The Current Economic Environment Poses Challenges For Us and Could Adversely Affect Our Financial Condition and Results of Operations. We continue to operate in a challenging and uncertain economic environment, including generally uncertain national conditions and local conditions in our markets. Overall economic growth continues to be slow and national and regional unemployment rates remain at elevated levels. The risks associated with our business remain acute in periods of slow economic growth and high unemployment. Moreover, many financial institutions continue to be affected by an uncertain real estate market. While we continue to take steps to decrease and limit our exposure to problem loans, and while our local economy has remained somewhat insulated from the most severe effects of the current economic environment, we nonetheless retain direct exposure to the residential and commercial real estate markets and we are affected by these events.

Our loan portfolio includes commercial real estate loans, residential mortgage loans, and construction and land development loans. Declines in real estate values, home sales volumes and financial stress on borrowers as a result of the uncertain economic environment, including job losses, could have an adverse effect on our borrowers or their customers, which could adversely affect our financial condition and results of operations. In addition, the current level of low economic growth on a national scale, the occurrence of another national recession or a deterioration in local economic conditions in our markets could drive losses beyond that which is provided for in our allowance for loan losses and result in the following other consequences: increases in loan delinquencies, problem assets and foreclosures may increase; demand for our products and services may decline; deposits may decrease, which would adversely impact our liquidity position; and collateral for our loans, especially real estate, may decline in value, in turn reducing customers' borrowing power, and reducing the value of assets and collateral associated with our existing loans.

Impact of Recent and Future Legislation, Including New Capital Requirements. During the last five years, Congress and the Treasury Department have adopted legislation and taken actions to address the disruptions in the financial system and declines in the housing market, and the overall regulation of financial institutions and the financial system. See Part I, Item 1 - Regulation and Supervision for a description of recent legislation and regulatory actions, including the adoption of final rules that establish new risk-based capital and leverage ratios to which we will be subject as they are phased in from 2015 to 2019. There can be no assurance regarding the specific impact that such measures may have on us and no assurance whether or to what extent we will be able to benefit from such programs.

In addition to the legislation mentioned above, federal and state governments could pass additional legislation responsive to current credit conditions. As an example, the Bank could experience higher credit losses because of federal or state legislation or regulatory action that reduces the amount the Bank's borrowers are otherwise contractually required to pay under existing loan contracts. Also, the Bank could experience higher credit losses because of federal or state legislation or regulatory action that limits its ability to foreclose on property or other collateral or makes foreclosure less economically feasible.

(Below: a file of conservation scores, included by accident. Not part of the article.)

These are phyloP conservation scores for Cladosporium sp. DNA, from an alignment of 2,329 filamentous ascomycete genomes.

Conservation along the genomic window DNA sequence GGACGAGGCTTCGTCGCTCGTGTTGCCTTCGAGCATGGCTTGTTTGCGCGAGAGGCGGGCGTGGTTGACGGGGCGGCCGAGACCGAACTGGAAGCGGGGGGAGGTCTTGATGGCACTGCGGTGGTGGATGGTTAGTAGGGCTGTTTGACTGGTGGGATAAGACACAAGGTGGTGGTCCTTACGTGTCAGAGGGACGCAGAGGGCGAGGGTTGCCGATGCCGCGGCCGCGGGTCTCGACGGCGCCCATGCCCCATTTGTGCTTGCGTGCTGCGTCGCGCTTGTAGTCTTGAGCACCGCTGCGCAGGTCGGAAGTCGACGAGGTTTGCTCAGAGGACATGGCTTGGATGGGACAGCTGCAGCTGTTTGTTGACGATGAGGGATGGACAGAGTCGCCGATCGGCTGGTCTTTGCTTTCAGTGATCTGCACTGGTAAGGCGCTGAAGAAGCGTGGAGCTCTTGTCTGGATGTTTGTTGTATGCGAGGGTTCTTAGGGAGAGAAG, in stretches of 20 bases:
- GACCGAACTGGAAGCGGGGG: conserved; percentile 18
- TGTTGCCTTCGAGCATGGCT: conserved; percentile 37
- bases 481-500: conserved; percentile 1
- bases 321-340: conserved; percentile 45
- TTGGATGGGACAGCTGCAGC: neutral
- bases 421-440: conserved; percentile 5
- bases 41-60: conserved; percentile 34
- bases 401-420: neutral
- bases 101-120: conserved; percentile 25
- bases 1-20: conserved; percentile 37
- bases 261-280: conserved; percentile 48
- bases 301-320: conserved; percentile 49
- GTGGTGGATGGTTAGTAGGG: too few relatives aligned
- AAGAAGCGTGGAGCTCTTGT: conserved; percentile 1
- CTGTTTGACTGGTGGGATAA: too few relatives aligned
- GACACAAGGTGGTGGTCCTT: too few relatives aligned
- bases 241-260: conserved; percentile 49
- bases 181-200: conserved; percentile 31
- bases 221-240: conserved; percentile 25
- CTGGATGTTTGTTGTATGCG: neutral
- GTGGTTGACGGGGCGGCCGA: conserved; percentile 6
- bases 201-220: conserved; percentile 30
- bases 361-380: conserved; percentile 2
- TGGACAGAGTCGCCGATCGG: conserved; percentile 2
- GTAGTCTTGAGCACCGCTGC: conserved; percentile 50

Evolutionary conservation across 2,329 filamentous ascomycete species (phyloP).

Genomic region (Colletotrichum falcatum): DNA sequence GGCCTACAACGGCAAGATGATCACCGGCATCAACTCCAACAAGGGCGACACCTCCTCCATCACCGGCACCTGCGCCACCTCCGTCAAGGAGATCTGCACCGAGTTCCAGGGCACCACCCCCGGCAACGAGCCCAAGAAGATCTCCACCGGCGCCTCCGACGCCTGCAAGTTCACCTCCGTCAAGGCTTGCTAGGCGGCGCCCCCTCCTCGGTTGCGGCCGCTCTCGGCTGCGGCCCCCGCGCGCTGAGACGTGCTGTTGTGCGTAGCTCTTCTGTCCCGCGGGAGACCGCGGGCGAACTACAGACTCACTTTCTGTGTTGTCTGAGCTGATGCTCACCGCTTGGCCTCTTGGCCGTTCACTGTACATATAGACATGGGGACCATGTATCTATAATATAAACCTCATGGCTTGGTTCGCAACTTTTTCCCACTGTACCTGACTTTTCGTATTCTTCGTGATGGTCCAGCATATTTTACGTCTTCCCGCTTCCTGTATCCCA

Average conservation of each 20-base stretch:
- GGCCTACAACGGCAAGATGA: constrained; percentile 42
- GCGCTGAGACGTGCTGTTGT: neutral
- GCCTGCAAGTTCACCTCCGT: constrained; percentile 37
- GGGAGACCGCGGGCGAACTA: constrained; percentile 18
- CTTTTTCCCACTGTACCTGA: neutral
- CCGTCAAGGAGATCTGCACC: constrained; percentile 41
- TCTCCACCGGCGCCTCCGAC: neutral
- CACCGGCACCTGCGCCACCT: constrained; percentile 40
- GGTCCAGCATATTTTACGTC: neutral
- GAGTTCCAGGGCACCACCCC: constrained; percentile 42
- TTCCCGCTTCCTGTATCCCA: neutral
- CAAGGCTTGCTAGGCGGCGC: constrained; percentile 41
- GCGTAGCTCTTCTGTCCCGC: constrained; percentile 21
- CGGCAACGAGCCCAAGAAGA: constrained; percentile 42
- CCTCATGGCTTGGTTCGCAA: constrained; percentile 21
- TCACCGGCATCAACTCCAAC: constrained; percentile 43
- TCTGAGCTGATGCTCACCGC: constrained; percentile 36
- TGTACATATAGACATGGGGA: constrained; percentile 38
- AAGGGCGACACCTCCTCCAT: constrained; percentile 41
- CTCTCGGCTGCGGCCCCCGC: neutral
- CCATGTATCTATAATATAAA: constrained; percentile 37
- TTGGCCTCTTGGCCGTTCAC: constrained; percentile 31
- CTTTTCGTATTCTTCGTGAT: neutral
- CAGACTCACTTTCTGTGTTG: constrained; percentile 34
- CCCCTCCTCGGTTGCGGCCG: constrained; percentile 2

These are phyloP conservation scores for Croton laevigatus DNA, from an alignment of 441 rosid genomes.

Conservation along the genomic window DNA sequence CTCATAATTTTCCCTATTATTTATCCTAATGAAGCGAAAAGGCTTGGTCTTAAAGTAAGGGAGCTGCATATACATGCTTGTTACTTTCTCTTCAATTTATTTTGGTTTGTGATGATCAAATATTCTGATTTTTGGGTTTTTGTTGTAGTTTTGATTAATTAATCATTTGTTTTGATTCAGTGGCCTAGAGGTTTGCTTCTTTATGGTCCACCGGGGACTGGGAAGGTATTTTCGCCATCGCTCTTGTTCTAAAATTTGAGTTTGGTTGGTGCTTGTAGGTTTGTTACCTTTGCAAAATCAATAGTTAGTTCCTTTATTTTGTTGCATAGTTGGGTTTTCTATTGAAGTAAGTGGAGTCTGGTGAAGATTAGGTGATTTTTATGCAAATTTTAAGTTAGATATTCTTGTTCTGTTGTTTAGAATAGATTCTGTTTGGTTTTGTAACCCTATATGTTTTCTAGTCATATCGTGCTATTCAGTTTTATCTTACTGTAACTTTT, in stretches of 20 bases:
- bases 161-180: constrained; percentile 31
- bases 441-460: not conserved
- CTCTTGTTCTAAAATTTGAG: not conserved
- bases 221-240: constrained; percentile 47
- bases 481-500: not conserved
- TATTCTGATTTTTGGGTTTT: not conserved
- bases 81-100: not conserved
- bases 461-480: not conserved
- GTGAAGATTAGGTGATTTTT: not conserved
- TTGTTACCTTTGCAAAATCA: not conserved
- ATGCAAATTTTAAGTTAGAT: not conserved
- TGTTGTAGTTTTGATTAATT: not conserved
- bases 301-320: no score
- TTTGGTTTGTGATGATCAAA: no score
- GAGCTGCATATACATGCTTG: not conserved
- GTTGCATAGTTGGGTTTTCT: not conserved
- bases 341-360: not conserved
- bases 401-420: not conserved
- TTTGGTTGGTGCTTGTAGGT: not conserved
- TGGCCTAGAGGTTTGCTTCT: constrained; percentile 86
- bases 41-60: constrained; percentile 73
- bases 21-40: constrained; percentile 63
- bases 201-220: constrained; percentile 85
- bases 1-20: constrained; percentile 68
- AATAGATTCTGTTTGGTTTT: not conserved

Difficult Market Conditions Have Adversely Affected Our Industry. We are particularly exposed to downturns in the U.S. housing market. Dramatic declines in the housing market over the past five years, with falling home prices and increasing foreclosures, unemployment and under-employment, have negatively impacted the credit performance of mortgage and construction loans and securities and resulted in significant write-downs of asset values by financial institutions, including government-sponsored entities, major commercial and investment banks, and regional financial institutions. Reflecting concern about the stability of the financial markets generally and the strength of counterparties, many lenders and institutional investors have continued to observe tight lending standards, including with respect to other financial institutions, although there have been signs that lending is increasing. These market conditions have led to an increased level of commercial and consumer delinquencies, lack of consumer confidence, and increased market volatility. A worsening of these conditions would likely exacerbate the adverse effects of these difficult market conditions on the Company and others in the financial institutions industry. In particular, the Company may face the following risks in connection with these events:

We are experiencing, and expect to continue experiencing increased regulation of our industry, particularly as a result of the Dodd-Frank Act and the CFPB. Compliance with such regulation is expected to increase our costs and may limit our ability to pursue business opportunities.

Our ability to assess the creditworthiness of our customers may be impaired if the models and approaches we use to select, manage and underwrite our customers become less predictive of future behaviors.

The process we use to estimate losses inherent in our credit exposure requires difficult, subjective and complex judgments, including forecasts of economic conditions and how these economic predictions might impair the ability of our borrowers to repay their loans, which may no longer be capable of accurate estimation which may, in turn, impact the reliability of the process.

Our ability to borrow from other financial institutions on favorable terms or at all could be adversely affected by disruptions in the capital markets or other events, including actions by rating agencies and deteriorating investor expectations.

Competition in our industry could intensify as a result of the increasing consolidation of financial services companies in connection with current market conditions.

We may be required to pay higher deposit insurance premiums because market developments have significantly depleted the insurance fund of the Federal Deposit Insurance Corporation (FDIC) and reduced the ratio of reserves to insured deposits.

Future Reduction in Liquidity in the Banking System. The Federal Reserve Bank has been injecting vast amounts of liquidity into the banking system to . . .